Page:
His nationality being an issue is nothing new for BC Lions quarterback Nathan Rourke.
Rourke, who was born in Victoria and played three years of high school football in in Oakville, Ont., has faced plenty of questions about being a Canadian quarterback in the CFL since his surprise start last week in the BC Lions season-opening loss against the Saskatchewan Roughriders.
This is Rourke’s first professional season, but the Maple Leaf on his passport raised questions during his one year playing high school football in Alabama, and four years in U.S. colleges.
“I’ve done five years in the U.S. where literally what separated me from the next guy was me being a Canadian,” said the 23-year-old. “Some of the people down south didn’t fully understand what that meant because they hadn’t had a lot of interactions, especially in Alabama.
“That’s something that made me stand out for a bit. I think it was very difficult to be recruited or taken seriously down there. It’s something I have dealt with for a while. It’s not anything new. It’s not even new pressure I put on myself. It’s something that’s cool.”
Lions wide receiver Lemar Durant understands the stigmatism of being a Canadian in a skill position.
“Canadian quarterback or Canadian receiver coming in . . . they try to treat you almost like you’re not as good as an American guy,’ said Durant, who was born in Vancouver, played his high school football in Coquitlam, B.C., and attended Simon Fraser University. “You have a little bit extra to prove.
“He’s showing that he can play the game.”
Rourke said being a Canadian quarterback can have “a negative and positive” connotation but he praised the Lions for treating him no differently than any other player.
“I’ve never got any kind of indication that being a Canadian is a bad thing,” he said. “I know that historically that’s been the case in some situations for what ever reason but I’ve never got that here.
“I’ve been given a fair shot. I’ve been given the opportunity to compete for the second job. I’m very proud of the fact I was able to do so but I don’t feel like there was any special treatment toward an American or myself. I think it’s a testament to this organization just to have the best players on the field. I think all that other noise is extra stuff that we don’t need in this building. I’m proud to be part of this organization that thinks that way.”
An elbow injury to veteran Michael Reilly lit the flames for Rourke’s baptism of fire at Mosaic Stadium. The Lions fell behind 31-0 before Rourke helped mount a comeback that fell just short, with the Riders winning 33-29.
Rourke finished the night completing 10 of 18 passes for 199 yards, two touchdowns and two interceptions.
One of his interceptions was returned for a touchdown. Rourke also connected with Lucky Whitehead for a 75-yard touchdown late in the second quarter which started the Lions comeback.
With Reilly still nursing a sore elbow, head coach Rick Campbell expects Rourke will be the starter when the Lions play the Calgary Stampeders Thursday at McMahon Stadium.
“Obviously I have to be better,” said Rourke. “We did some good things against a really good defence in a really tough environment. The first quarter and parts of the second quarter I still have a bitter taste in my mouth.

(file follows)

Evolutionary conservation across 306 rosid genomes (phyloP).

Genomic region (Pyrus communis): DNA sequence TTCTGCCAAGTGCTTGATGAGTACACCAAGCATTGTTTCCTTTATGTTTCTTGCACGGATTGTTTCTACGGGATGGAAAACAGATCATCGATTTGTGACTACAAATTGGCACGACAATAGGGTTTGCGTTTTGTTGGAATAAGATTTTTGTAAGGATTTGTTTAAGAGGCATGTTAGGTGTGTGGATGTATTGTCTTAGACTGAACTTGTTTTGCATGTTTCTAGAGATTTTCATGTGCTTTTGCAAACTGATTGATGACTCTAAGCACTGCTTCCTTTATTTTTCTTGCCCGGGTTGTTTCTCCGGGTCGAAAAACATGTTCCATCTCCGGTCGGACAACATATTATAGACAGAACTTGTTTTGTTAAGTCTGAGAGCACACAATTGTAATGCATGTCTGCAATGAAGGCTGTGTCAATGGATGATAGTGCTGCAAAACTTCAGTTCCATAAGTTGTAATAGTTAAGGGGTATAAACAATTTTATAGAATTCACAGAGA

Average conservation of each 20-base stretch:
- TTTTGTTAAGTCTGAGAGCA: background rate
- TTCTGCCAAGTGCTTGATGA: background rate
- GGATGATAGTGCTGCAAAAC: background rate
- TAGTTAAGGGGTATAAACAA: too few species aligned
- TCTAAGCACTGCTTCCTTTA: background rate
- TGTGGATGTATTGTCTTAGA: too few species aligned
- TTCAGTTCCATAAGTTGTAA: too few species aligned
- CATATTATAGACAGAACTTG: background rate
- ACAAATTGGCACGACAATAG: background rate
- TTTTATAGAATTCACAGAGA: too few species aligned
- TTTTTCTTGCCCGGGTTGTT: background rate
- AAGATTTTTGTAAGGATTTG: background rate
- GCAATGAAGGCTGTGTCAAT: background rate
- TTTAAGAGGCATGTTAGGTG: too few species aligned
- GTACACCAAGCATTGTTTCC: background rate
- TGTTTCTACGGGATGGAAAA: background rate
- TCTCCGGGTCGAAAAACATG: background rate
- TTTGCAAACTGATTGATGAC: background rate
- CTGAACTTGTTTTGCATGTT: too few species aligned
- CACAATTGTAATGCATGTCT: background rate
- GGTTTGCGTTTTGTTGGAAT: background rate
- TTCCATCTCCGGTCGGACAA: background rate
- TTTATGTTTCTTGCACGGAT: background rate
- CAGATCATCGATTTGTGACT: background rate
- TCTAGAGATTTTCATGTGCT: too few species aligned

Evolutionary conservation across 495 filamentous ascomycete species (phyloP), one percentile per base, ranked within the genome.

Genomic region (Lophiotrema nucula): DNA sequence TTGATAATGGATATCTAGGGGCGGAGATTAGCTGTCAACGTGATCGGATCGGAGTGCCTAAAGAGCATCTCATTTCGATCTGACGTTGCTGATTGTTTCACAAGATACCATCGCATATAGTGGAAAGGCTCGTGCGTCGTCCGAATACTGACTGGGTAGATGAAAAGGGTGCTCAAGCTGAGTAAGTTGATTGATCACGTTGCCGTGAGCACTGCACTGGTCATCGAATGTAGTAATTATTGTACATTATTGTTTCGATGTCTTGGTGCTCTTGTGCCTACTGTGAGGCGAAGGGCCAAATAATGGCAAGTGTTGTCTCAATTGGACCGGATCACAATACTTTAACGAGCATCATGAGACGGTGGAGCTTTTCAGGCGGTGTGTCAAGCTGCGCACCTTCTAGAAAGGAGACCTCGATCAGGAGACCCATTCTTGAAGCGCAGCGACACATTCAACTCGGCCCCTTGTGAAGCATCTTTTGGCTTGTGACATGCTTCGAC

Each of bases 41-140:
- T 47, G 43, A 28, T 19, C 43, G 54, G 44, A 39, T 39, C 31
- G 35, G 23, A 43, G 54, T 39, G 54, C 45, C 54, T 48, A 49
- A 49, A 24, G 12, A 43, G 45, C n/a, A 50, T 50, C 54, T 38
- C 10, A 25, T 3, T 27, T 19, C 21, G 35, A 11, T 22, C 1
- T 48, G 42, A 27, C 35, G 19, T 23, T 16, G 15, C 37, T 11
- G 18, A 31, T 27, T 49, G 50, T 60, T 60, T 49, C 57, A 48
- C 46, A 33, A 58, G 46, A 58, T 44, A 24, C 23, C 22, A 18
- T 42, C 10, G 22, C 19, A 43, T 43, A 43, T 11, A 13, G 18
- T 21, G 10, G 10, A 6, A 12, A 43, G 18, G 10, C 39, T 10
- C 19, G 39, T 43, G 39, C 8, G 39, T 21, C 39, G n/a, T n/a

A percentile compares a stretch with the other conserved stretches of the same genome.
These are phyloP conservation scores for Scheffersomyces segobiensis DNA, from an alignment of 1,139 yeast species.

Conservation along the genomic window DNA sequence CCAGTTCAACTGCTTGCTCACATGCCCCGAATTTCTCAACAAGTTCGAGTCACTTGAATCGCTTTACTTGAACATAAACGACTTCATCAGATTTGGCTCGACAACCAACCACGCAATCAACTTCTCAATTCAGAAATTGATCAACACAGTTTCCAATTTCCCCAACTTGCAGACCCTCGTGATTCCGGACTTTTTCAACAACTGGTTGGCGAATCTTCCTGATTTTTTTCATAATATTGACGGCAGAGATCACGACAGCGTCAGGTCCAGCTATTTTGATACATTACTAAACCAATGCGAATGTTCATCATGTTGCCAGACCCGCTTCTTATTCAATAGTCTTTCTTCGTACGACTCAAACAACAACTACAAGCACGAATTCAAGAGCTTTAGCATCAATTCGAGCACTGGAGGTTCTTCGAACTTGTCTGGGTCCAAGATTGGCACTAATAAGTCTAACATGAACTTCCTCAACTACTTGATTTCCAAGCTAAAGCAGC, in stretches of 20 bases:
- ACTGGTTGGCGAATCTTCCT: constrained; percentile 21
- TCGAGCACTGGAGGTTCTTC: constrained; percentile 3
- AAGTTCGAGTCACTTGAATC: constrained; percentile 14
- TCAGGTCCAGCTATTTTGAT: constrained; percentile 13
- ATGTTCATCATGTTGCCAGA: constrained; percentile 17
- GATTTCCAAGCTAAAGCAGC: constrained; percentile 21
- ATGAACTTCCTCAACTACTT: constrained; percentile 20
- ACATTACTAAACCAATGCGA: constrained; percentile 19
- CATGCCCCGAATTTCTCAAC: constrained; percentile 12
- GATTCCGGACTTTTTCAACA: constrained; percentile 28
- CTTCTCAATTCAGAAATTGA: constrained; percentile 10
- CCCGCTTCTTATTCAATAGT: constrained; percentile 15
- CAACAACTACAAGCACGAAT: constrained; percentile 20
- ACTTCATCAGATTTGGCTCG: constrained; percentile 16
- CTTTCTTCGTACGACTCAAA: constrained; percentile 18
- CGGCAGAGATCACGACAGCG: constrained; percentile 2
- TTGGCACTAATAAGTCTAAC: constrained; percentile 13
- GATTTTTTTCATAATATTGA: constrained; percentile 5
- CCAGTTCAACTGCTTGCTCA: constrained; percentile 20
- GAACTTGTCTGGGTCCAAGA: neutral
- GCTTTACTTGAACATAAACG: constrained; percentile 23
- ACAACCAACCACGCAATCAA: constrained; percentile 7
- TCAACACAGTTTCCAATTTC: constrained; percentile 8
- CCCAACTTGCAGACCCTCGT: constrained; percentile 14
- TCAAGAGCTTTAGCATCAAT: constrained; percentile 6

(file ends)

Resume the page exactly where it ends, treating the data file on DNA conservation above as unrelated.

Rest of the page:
“That’s just motivation knowing the organization, the team, still believes in me. They know what I’m capable of. I’m really just focused on helping this team win.”
Reilly was impressed, but not surprised, by Rourke’s performance.
“I thought he did a tremendous job,” he said. “It was a challenging situation for him to play in his first start.
“I think he was very mentally prepared. The only real critique I had for him were just things you get through experience, which is what he got. Dealing with the crowed nose, dealing with the pressure they brought.”
Campbell like the poise and patience Rourke showed.
“I think it’s a good sign of things to come,” said Campbell. “If he can operate in that type of environment with the score the way it was, there is every reason to believe it’s only going to get better when we operate better as a football team in the first half of a game.”
Rourke played one year at Fort Scott Community College in Fort Scott, Kansas, before transferring to Ohio University.
In 39 games in three seasons with the Bobcats, the six-foot-two, 209-pound Rourke threw for 7,475 yards and 70 touchdowns. He also rushed for 2,639 yards and 49 touchdowns. He had a 25-14 record as a starter and led the team to three consecutive bowl victories.
Rourke twice won the Jon Cornish Trophy as the top Canadian football player in the NCAA.
The Lions selected Rourke 15th overall in the 2020 CFL Draft.
Durant spent time working out with Rourke over the winter. He likes the composure and confidence he has shown.
“He’s a really good dude,” said Durant. “He’s not the loudest person but when he needs to take command, he will. He showed he can be a good leader.
“Coming in as a rookie can be intimidating but he does a good job trying to control the huddle, making sure everyone is on the same page.”
Having had his first taste of CFL action, Rourke believes he’s better prepared to face the Stampeders.
“You can measure your expectations a little better,” he said. “Without any games under your belt there is a lot of uncertainty. Now you have a picture of what the speed is going to be like and what they are going to be showing you.
“There is going to be hiccups, whether I like it or not. There’s going to be stuff I haven’t seen. Experience is good. I didn’t think it was going to happen as quickly as it did but I’m thankful it has. The way things are turning out this year it’s good for me to be able to contribute if I need to.”